Hoghton
Back in the 16th and 17th centuries if you were a Lord in a stately home and the monarch indicated their intention to visit you would be advised to make some excuse and as politely as possible put them off. “Oh we would love to entertain you but I will be helping Walter Raleigh with his New World project.” The trouble was not just making arrangements for the King or Queen but having to accommodate, feed and entertain the Royal Household that might number in hundreds. It was enough to bankrupt a body. This was almost the fate of the de Hoghton family of Hoghton Tower when King James I stayed on his progress in August 1617 – it is said. It was also said that the King was so pleased with the side of beef he was served that he called for what was left of the carcass and knighted it – Sir Loin – get it? Of course that could have been a marketing ploy by 17th century butchers. Whatever the truth of these tales there is no denying that the walk below is a most enjoyable amble in the lovely countryside close to the Tower. When restrictions are lifted try it and see. 


Start: Hoghton Village Hall car park PR5 0SG
 

Fact File:

Distance: 8 miles
 

Time: 4 - 5 hours

Grade: Moderate - the route has three climbs two shortish and one involving ½ mile of steady ascent from the River Darwin to Alum Scar.
 

Map: OS Explorer 287 West Pennine Moors

Directions:
From the car park turn right onto the A675 Blackburn Old Road. Walk for a little over ¼ mile to the War memorial opposite the entrance of Hoghton Tower.

 

From here you'll see one of the most iconic views in the county - the long drive up to the crouched silhouette of the tower itself.

 

Cross to the drive and walk up it imagining as you do so how King James must have been looking forward to his plate of beef. After 250yds just as the drive enters the private estate turn right onto a path leading to a metal kissing gate

 

and a large field. Keep slightly left climbing gently to a wooden gate. The track here once passed through a strip of woodland but the trees to the left have been cleared. After a metal gate keep ahead to a gate next to a dead oak tree and through this descend gently to a gate in the far left corner that brings you to a track leading back to the A675 at Riley Green.

 

At the Royal Arms turn left. Now on the A6061 continue for ¼ mile and turn left onto a broad drive.

 

(Not quite as impressive as Hoghton Tower's) This leads down to an isolated property. After the drive bends to the right enter pasture land through a wooden kissing gate

 

(alas in these days of social distance no kissing allowed) next to a metal gate. Follow a rough farm track

 

as it descends through a band of woodland to reach the River Darwen in a quiet and secluded valley.

Turn left on a riverside path that soon after enters woodland in what becomes increasingly steep-sided. Soon several things come at once - a wide weir

 

flowing down into a rocky gorge crossed by a short viaduct - the main pillar of which is reputed to be the tallest in the country at 116ft above the river.

 

Pass below the viaduct and arrive at the old industrial settlement of Hoghton Bottoms.

 

The industry is long gone and the mill converted to dwellings. Keep ahead on the lane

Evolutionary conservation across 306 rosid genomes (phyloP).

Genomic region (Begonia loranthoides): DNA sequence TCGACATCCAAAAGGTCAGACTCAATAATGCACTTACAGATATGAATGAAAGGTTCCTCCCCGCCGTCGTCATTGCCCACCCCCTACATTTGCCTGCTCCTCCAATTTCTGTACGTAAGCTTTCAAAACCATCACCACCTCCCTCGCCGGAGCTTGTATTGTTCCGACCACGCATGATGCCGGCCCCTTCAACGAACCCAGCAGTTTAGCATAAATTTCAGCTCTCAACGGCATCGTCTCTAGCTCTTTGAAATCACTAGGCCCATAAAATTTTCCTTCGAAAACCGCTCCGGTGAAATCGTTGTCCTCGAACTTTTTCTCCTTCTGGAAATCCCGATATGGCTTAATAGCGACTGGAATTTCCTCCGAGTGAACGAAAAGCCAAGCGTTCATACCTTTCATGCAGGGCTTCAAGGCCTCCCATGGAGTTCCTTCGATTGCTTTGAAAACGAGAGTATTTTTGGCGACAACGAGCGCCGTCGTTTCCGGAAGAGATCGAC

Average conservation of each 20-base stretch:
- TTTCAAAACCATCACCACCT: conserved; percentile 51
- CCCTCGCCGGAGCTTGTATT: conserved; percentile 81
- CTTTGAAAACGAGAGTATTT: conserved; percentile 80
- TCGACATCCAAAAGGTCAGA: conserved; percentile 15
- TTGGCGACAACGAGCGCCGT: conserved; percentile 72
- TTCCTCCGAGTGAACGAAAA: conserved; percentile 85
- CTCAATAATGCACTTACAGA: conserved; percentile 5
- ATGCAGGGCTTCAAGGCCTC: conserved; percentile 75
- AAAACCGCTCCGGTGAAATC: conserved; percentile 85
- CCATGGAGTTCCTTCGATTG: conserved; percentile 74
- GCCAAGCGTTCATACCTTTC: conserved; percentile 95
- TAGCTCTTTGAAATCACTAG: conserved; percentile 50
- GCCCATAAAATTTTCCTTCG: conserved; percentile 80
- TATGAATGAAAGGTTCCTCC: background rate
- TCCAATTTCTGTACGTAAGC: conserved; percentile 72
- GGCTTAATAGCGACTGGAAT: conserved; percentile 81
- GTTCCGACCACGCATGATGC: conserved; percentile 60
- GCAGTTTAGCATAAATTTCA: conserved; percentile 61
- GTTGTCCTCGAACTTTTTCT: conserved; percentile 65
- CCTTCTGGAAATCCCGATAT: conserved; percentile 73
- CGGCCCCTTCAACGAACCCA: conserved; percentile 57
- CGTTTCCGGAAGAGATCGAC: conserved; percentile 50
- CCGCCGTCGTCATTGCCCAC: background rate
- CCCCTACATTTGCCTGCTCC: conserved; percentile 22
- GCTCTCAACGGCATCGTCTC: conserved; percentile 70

for about 600yds to where it swings left to go uphill to Hoghton. Here bear right to enter another part of the settlement close to Hoghton Hall. Follow the lane as it bends slightly right and then cross the River Darwen over a green metal footbridge

 

just past the last house on the left. Keep ahead passing in front of an old farmhouse and then turn left following an improving track with the river on the left. After a scout hut

 

on the right the path commences the longest climb of the walk up to Close Farm and Alum Scar House.

After skirting muddy depressions keep to a fence on the left

 

with fine views of the wooded valley. Higher up passing through gorse the path crosses a wall at a wooden stile to enter a huge field. Keep climbing aiming to buildings away to the left and eventually arrive at Close Farm. The route stays left of the house and picks up a drive passing a property bedecked with security camera. At a junction keep left

 

passing the front of Alum Scar House to join a rocky and sometimes slippery track leading down to the wooded valley

 

of Arley Brook crossed by a well-made stone bridge. On the far side climb up

 

to join a lane

 

and keep ahead for ½ mile to the junction with Further Lane.

 

Turn left. Another 700yds of lane walking brings you to Nab's Head.

 

After reaching this settlement turn left to descend once more to the River Darwen and another stand-alone settlement - Samlesbury Bottoms.

 

After crossing the river (for the final time) head uphill 100yds then turn left onto a footpath

 

that reunites you with the river close to an impressive weir.

 

The path follows the Darwen for ¼ mile upstream

 

and then turns right crosses a stile to join a track that climbs alongside a wall with Wild Bottom's Wood on the left.

 

After passing through a gateway keep ahead to join a farm track leading to Bolton Hall. Pass to the right of the hall to reach tall metal gates. A pedestrian side gate puts you on a tarmac lane. Keep on this for ½ mile to its junction with Chapel Lane.

 

Turn right. Chapel Lane passes a chapel,

 

crosses the railway and returns you to the A675. Turn left for the starting point.